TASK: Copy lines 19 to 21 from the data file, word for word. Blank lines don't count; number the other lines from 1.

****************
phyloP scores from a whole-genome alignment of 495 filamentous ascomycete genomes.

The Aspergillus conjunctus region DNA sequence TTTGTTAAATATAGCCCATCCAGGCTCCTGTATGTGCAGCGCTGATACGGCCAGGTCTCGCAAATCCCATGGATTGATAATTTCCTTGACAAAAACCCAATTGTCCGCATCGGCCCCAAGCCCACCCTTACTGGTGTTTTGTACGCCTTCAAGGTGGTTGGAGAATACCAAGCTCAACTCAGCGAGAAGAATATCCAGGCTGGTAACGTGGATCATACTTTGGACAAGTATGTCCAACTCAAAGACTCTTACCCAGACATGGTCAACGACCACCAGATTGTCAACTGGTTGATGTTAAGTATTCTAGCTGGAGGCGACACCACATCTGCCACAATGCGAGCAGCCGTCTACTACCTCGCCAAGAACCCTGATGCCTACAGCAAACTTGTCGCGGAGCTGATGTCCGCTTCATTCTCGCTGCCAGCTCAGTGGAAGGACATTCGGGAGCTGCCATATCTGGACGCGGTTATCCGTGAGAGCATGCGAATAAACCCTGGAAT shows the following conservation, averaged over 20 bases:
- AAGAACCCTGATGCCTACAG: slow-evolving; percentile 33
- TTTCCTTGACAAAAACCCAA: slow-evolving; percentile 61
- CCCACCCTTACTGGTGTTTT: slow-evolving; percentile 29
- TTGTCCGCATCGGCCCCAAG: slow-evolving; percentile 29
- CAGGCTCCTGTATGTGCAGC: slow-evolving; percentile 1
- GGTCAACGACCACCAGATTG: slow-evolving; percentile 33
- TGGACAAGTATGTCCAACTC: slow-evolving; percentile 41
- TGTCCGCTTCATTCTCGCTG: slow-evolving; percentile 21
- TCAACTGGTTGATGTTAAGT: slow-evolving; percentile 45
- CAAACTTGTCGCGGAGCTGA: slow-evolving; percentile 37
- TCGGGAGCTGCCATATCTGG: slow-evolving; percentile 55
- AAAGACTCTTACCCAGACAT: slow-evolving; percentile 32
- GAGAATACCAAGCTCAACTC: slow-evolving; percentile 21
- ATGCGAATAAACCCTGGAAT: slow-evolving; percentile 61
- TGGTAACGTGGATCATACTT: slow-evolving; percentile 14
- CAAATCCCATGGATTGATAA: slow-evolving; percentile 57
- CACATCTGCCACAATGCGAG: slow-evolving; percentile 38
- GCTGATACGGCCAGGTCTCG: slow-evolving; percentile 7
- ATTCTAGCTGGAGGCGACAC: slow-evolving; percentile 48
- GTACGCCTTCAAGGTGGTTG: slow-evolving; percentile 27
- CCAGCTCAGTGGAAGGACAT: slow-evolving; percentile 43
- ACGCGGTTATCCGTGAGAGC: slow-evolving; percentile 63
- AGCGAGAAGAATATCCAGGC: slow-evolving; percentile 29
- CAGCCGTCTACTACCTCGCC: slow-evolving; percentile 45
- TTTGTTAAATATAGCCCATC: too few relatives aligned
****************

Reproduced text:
- CACATCTGCCACAATGCGAG: slow-evolving; percentile 38
- GCTGATACGGCCAGGTCTCG: slow-evolving; percentile 7
- ATTCTAGCTGGAGGCGACAC: slow-evolving; percentile 48